You scratch my
I’ll scratch yours,
maybe even skim it,
so long as my commission
is paid in turn.
Blurb for a blurb
is the going rate in this
circlejerk of authors who are
corralled like livestock
by the stud-farm publishers.
Like the Art world
where galleries stoke the value
of a few select artists
so those premiere galleries can
cash in on their
rigged insider trading,
so, too, authors
are pressed to praise
what does not impress
as it goes to the presses.
What goes around
comes around
in a marketplace of
And the blurbs are hyperbole
taken to such a degree
as if to be a secret signal
or warning
through unintentional satire.
“This generation’s War And Peace.”
“Would unnerve Bram Stoker.”
“I could not put it down, yet was fearful
of the next word.”
“Love In The Time Of Cholera
meets The Idiot by way of
Rudyard Kipling.”
“Kaleidoscopic usage of adverbs.”
“Will affirm all the worthwhile things
in life, awakening the heart of the reader
one page at a time.”
There is no difference
between sleeve jacket hymns
and porn-parody except
one is sleeved in plastic
and the other in latex.
It is MLM levels of
hype, the hyper hype
done with a strained smile
bordering on a psychotic breakdown.
The books may have spines,
but the authors don’t,
or perhaps they have no taste,
only a hunger for exposure,
even if it is exposure as a
Or perhaps in this
dog-eat-dogshit world
it is better to swallow one’s pride
and expel a hairball blurb
than be choked to silence
when publishers refuse
to groom your works, works
lost in the multitudes of
willing to sell their souls
one blurb at a time
for a blurb of their own.
It is a game
full of winking,
but you must never blink.
It is a farce of superstition,
yet you must believe.
Blurbs are the
conman’s currency, the
conman’s creed, the
conman’s rites,
the concentrated extracts of reviews
slavish to the publishing companies,
and, if you don’t mind,
please compare my book to Dickens
as I would like to evoke his everyday whimsy when readers read the blurb on the back of my book. I, in turn, will compare your book to Shirley Jackson so as to resonate with lovers of gothic literature, even if your pastiche of her work is diluted and amateurish to the point of absurdity…


In a small corner of my head
squats a ramshackle little shed
where I place on a cobwebbed shelf
all the dreams I had for myself;
boxes upon boxes of books
all covered in dust—no one looks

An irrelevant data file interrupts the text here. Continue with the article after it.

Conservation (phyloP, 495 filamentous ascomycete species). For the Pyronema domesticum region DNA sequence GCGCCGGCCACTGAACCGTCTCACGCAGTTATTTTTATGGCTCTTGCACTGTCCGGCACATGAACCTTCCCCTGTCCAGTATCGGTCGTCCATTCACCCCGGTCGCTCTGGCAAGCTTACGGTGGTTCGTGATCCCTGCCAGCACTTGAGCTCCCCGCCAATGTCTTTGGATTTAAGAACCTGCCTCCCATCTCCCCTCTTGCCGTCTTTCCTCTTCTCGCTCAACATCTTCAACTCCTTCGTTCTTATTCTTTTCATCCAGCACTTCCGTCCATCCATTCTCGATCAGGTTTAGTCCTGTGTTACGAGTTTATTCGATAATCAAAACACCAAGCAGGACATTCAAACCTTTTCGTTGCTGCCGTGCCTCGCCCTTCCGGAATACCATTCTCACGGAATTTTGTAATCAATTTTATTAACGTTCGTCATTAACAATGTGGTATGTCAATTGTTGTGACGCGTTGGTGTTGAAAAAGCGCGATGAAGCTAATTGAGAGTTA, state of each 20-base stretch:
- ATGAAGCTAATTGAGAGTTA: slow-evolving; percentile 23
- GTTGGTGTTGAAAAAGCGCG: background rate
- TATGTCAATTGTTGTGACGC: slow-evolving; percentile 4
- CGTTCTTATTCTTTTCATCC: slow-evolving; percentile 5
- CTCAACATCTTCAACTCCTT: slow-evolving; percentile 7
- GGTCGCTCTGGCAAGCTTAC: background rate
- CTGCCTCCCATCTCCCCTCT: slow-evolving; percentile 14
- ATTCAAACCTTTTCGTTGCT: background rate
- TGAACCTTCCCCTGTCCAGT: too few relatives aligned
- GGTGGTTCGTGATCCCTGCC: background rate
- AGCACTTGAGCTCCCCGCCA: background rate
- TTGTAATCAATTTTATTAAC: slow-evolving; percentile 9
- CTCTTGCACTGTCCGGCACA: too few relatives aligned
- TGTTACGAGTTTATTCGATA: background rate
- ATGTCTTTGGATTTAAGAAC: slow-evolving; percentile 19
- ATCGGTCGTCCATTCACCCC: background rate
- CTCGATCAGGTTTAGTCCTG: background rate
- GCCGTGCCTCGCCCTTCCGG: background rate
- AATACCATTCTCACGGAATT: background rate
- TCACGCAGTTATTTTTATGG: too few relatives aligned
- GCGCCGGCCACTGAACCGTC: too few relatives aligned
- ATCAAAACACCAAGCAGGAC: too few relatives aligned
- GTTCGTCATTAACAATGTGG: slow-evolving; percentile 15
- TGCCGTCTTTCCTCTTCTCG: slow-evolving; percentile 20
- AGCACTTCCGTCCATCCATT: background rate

at such things, away from the sun,
along with other things I’ve done;
stories…poems…by the hundreds,
like waste that clutters other sheds,
stowed away, unread and unloved,
where doubts and bitterness have shoved
worlds of wonder, flashbacks of days,
where the black mold of Time decays
the flimsy whimsy, each thin page
lost to mildew—that necrophage.
Sometimes I glance in the windows
and see the books there, lined in rows,
but I rarely go in…rather,
I know it foolish to gather
dreams from a rickety old shed
soon to collapse within my head.
So I wait…frown…sigh…shrug…then leave,
forsaking all, lest I deceive
myself with hope that any book
could be saved from that moldy nook.
Yet I return, despite the mold
growing rampant and taking hold
with its toxic odors and spores
permeating the air indoors,
and I read from the books, sometimes,
horror, fantasy, and some rhymes,
unable to leave what I should,
the fool’s hope stronger than the wood.
The shed trembles as if to fall,
yet I remain, each crumbly wall
a part of me as much as aught,
just as each book is my own thought,
and, so, should it crash at long last,
(which it will, the die just-so cast)
I will be among the remains,
among the books and wood and panes,
decaying together, the whole
as always was, body and soul.

Bland Bones

An unapologetic rebuttal to the praise of Maggie Smith’s poem “Good Bones” and, generally speaking, the poetry publishing world at large.

Life is too short for
flavorless poems
a dime a thousand, ill-advised
and to be kept from children
lest they prematurely age into
cynics, or worse,
instagram poets.
The published poetry world is at least
fifty percent terrible,
and that is not a
culture-vulture’s estimate.
For every such Aryan-Carrion bird
there is a
hundred bones to be picked at
by the more modern among us.
For every adored confessional poem, I confess
another mediocre poem
too many, sunken into its own
bland language, collapsing as it is
eaten up with terminal
osteoporosis. Life is short and
the poetic world is at least half
blandness, and for every trite poem
in the collective consciousness,
there is a thousand that would
benefit from
humbling sobriety and
iconoclastic terrorists.
A kind stranger might do well to
break you
from your banal habit of beautification.
Nor can subversion save unremarkable
imagery or diction. It is not that
is not beautiful,
such as any fragrant flower
wilting and dissolving into
but that your perfume is nothing more than
vanilla extract
being celebrated by Lotus Eaters
who have forgotten, in this time of
accessibility excess,
the stress-test standards of
and so deprive their children
of a world not sold to
suburban planning and
the lowest common denominator.
The poetic world is a real
and nothing about its
bland bones
could ever redeem the
dead pledge of its
mortgage rates,
even as pretentious publishing elites
lounge arrogantly alongside
Motel 6 swimming pools.
Just like in the realty market,
anyone can be a poet,
but that does not mean that
any of them know what they are
blathering about
while touring the downtown neighborhood,
nor does it prevent the next
market bubble
when all such propped-up poems
collapse under their own
oversold listing price.
Even if you can talk up
good bones
it does not mean that you
have a good foundation to start with.
It is, at best,
affordable housing
with a vista into your neighbor’s
backyard, which happens to be
identical to your own.
You could make this poem beautiful,
you would only make it